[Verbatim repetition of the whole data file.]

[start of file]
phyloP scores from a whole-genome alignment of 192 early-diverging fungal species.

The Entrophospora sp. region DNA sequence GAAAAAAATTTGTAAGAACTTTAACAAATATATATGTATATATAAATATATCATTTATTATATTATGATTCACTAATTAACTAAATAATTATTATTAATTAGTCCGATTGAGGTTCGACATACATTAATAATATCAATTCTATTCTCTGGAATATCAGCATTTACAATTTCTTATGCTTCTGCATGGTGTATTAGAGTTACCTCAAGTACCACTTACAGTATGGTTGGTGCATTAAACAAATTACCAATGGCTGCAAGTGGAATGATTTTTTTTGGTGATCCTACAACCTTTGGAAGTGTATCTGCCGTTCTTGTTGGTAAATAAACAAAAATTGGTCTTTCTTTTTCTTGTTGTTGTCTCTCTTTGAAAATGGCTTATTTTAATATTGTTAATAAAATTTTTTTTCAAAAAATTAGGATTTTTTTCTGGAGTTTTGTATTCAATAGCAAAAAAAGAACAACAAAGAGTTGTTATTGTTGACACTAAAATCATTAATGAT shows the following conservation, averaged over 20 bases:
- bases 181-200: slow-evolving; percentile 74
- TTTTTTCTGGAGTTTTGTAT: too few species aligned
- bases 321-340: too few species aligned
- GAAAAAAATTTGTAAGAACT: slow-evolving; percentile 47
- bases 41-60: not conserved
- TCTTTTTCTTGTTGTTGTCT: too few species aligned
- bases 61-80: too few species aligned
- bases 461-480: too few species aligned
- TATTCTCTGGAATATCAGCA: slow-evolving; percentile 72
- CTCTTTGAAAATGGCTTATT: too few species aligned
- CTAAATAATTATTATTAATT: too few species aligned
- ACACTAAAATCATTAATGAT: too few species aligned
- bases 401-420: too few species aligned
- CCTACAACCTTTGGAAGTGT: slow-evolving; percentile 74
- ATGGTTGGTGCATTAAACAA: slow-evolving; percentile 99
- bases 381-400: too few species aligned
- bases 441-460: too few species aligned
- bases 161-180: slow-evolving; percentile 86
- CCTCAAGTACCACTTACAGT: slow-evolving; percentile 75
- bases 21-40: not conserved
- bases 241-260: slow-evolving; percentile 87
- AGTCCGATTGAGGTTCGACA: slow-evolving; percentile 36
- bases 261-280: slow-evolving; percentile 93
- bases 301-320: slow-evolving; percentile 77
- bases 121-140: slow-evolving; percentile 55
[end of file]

phyloP scores from a whole-genome alignment of 192 early-diverging fungal species.

The Entrophospora sp. region DNA sequence GAAAAAAATTTGTAAGAACTTTAACAAATATATATGTATATATAAATATATCATTTATTATATTATGATTCACTAATTAACTAAATAATTATTATTAATTAGTCCGATTGAGGTTCGACATACATTAATAATATCAATTCTATTCTCTGGAATATCAGCATTTACAATTTCTTATGCTTCTGCATGGTGTATTAGAGTTACCTCAAGTACCACTTACAGTATGGTTGGTGCATTAAACAAATTACCAATGGCTGCAAGTGGAATGATTTTTTTTGGTGATCCTACAACCTTTGGAAGTGTATCTGCCGTTCTTGTTGGTAAATAAACAAAAATTGGTCTTTCTTTTTCTTGTTGTTGTCTCTCTTTGAAAATGGCTTATTTTAATATTGTTAATAAAATTTTTTTTCAAAAAATTAGGATTTTTTTCTGGAGTTTTGTATTCAATAGCAAAAAAAGAACAACAAAGAGTTGTTATTGTTGACACTAAAATCATTAATGAT shows the following conservation, averaged over 20 bases:
- bases 181-200: slow-evolving; percentile 74
- TTTTTTCTGGAGTTTTGTAT: too few species aligned
- bases 321-340: too few species aligned
- GAAAAAAATTTGTAAGAACT: slow-evolving; percentile 47
- bases 41-60: not conserved
- TCTTTTTCTTGTTGTTGTCT: too few species aligned
- bases 61-80: too few species aligned
- bases 461-480: too few species aligned
- TATTCTCTGGAATATCAGCA: slow-evolving; percentile 72
- CTCTTTGAAAATGGCTTATT: too few species aligned
- CTAAATAATTATTATTAATT: too few species aligned
- ACACTAAAATCATTAATGAT: too few species aligned
- bases 401-420: too few species aligned
- CCTACAACCTTTGGAAGTGT: slow-evolving; percentile 74
- ATGGTTGGTGCATTAAACAA: slow-evolving; percentile 99
- bases 381-400: too few species aligned
- bases 441-460: too few species aligned
- bases 161-180: slow-evolving; percentile 86
- CCTCAAGTACCACTTACAGT: slow-evolving; percentile 75
- bases 21-40: not conserved
- bases 241-260: slow-evolving; percentile 87
- AGTCCGATTGAGGTTCGACA: slow-evolving; percentile 36
- bases 261-280: slow-evolving; percentile 93
- bases 301-320: slow-evolving; percentile 77
- bases 121-140: slow-evolving; percentile 55